A new brief by the National Conference of State Legislatures (NCSL) provides an overview of state and federal efforts to support home visiting, noting the strategy “enjoys mostly bipartisan support… due, in part, to the evidence behind the programs and the return on investment.”
Home Visiting: Improving Children’s and Families’ Well-Being describes home visiting as “a voluntary, two-generation (e.g., whole family) model that addresses issues such as health, child development, parenting, education and family violence.”
The brief reports that states have taken a leadership role in supporting the implementation of home visiting. “States have historically led public investment in home visiting. States started funding home visiting in the 1980s and continue to pass legislation to expand programming and increase accountability.”
According to the report, about 40% of counties in the U.S. had an evidence-based home visiting program in 2016.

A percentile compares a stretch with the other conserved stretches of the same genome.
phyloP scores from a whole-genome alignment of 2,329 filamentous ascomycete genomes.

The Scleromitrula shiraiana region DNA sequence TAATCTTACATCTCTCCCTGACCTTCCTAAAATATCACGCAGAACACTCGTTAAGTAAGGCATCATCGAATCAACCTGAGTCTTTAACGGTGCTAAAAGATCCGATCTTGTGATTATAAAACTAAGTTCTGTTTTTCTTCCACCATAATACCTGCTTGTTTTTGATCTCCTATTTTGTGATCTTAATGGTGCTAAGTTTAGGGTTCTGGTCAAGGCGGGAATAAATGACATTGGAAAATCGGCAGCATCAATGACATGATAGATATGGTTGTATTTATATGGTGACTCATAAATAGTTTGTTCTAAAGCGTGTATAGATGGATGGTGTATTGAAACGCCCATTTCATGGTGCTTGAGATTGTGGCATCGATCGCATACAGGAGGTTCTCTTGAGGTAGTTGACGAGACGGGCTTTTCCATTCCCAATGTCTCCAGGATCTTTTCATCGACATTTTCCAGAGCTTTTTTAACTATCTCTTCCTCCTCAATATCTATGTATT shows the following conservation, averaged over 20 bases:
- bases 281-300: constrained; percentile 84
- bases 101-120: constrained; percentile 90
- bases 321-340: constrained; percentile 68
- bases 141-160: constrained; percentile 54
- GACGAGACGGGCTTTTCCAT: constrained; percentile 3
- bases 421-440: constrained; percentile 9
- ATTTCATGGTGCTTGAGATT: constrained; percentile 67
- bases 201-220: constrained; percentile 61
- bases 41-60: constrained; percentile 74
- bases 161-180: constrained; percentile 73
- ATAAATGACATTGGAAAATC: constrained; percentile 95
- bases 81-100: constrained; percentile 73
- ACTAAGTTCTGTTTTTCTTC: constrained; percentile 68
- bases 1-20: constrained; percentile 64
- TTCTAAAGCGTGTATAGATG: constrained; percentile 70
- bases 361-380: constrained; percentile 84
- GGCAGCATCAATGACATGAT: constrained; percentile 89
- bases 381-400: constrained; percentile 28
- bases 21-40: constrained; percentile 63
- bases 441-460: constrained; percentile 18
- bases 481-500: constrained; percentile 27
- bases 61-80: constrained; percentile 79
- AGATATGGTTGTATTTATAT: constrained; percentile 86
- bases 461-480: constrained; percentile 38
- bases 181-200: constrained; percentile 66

The National Home Visiting Resource Center has identified Florida implementation sites for the following evidence-based home visiting programs: Child First, Early Head Start, Family Check-Up, Healthy Families America, Home Instruction for Parents of Preschool Youngsters, Minding the Baby, Nurse-Family Partnership, and Parents as Teachers. Statewide, 102 local agencies operated at least one of these models, and provided more than 154,000 home visits to 15,000 families and young children in 2016. Healthy Families Florida is the only program available statewide. Home visiting programs are funded by federal, state and local sources, including FL MIECHV.